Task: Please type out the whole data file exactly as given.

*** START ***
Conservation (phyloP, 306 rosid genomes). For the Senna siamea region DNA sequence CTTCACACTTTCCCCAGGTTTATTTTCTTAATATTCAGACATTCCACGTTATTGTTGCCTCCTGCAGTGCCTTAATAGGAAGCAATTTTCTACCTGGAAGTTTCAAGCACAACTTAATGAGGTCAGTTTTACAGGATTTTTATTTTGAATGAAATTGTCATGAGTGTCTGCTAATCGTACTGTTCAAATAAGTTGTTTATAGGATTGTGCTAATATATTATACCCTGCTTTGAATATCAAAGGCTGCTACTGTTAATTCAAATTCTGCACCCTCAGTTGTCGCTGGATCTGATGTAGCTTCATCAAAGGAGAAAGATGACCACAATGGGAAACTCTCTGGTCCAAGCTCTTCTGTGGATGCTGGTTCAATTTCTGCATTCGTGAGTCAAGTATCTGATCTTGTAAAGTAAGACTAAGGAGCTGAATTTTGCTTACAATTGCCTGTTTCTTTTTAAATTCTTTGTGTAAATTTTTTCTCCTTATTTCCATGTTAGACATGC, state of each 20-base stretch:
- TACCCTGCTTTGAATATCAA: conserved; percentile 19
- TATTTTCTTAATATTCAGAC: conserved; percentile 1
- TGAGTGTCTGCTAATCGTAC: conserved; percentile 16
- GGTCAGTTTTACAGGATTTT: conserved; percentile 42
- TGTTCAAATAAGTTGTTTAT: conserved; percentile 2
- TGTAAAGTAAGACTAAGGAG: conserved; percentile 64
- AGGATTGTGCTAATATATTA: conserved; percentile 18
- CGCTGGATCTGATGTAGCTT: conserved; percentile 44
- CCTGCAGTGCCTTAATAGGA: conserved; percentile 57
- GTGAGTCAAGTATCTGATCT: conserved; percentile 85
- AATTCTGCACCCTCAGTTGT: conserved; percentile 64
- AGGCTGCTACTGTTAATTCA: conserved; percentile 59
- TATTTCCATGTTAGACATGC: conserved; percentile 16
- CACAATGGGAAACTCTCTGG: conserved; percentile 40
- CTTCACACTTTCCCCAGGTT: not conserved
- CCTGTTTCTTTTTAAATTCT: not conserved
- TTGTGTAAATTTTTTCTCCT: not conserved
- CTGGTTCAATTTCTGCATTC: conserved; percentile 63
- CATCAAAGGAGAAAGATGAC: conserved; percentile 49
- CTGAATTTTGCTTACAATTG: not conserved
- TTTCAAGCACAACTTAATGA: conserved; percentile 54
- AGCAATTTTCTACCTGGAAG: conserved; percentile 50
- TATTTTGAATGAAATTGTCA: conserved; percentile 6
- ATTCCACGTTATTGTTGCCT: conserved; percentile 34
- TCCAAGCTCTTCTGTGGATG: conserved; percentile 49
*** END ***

Conservation (phyloP, 306 rosid genomes). For the Senna siamea region DNA sequence CTTCACACTTTCCCCAGGTTTATTTTCTTAATATTCAGACATTCCACGTTATTGTTGCCTCCTGCAGTGCCTTAATAGGAAGCAATTTTCTACCTGGAAGTTTCAAGCACAACTTAATGAGGTCAGTTTTACAGGATTTTTATTTTGAATGAAATTGTCATGAGTGTCTGCTAATCGTACTGTTCAAATAAGTTGTTTATAGGATTGTGCTAATATATTATACCCTGCTTTGAATATCAAAGGCTGCTACTGTTAATTCAAATTCTGCACCCTCAGTTGTCGCTGGATCTGATGTAGCTTCATCAAAGGAGAAAGATGACCACAATGGGAAACTCTCTGGTCCAAGCTCTTCTGTGGATGCTGGTTCAATTTCTGCATTCGTGAGTCAAGTATCTGATCTTGTAAAGTAAGACTAAGGAGCTGAATTTTGCTTACAATTGCCTGTTTCTTTTTAAATTCTTTGTGTAAATTTTTTCTCCTTATTTCCATGTTAGACATGC, state of each 20-base stretch:
- TACCCTGCTTTGAATATCAA: conserved; percentile 19
- TATTTTCTTAATATTCAGAC: conserved; percentile 1
- TGAGTGTCTGCTAATCGTAC: conserved; percentile 16
- GGTCAGTTTTACAGGATTTT: conserved; percentile 42
- TGTTCAAATAAGTTGTTTAT: conserved; percentile 2
- TGTAAAGTAAGACTAAGGAG: conserved; percentile 64
- AGGATTGTGCTAATATATTA: conserved; percentile 18
- CGCTGGATCTGATGTAGCTT: conserved; percentile 44
- CCTGCAGTGCCTTAATAGGA: conserved; percentile 57
- GTGAGTCAAGTATCTGATCT: conserved; percentile 85
- AATTCTGCACCCTCAGTTGT: conserved; percentile 64
- AGGCTGCTACTGTTAATTCA: conserved; percentile 59
- TATTTCCATGTTAGACATGC: conserved; percentile 16
- CACAATGGGAAACTCTCTGG: conserved; percentile 40
- CTTCACACTTTCCCCAGGTT: not conserved
- CCTGTTTCTTTTTAAATTCT: not conserved
- TTGTGTAAATTTTTTCTCCT: not conserved
- CTGGTTCAATTTCTGCATTC: conserved; percentile 63
- CATCAAAGGAGAAAGATGAC: conserved; percentile 49
- CTGAATTTTGCTTACAATTG: not conserved
- TTTCAAGCACAACTTAATGA: conserved; percentile 54
- AGCAATTTTCTACCTGGAAG: conserved; percentile 50
- TATTTTGAATGAAATTGTCA: conserved; percentile 6
- ATTCCACGTTATTGTTGCCT: conserved; percentile 34
- TCCAAGCTCTTCTGTGGATG: conserved; percentile 49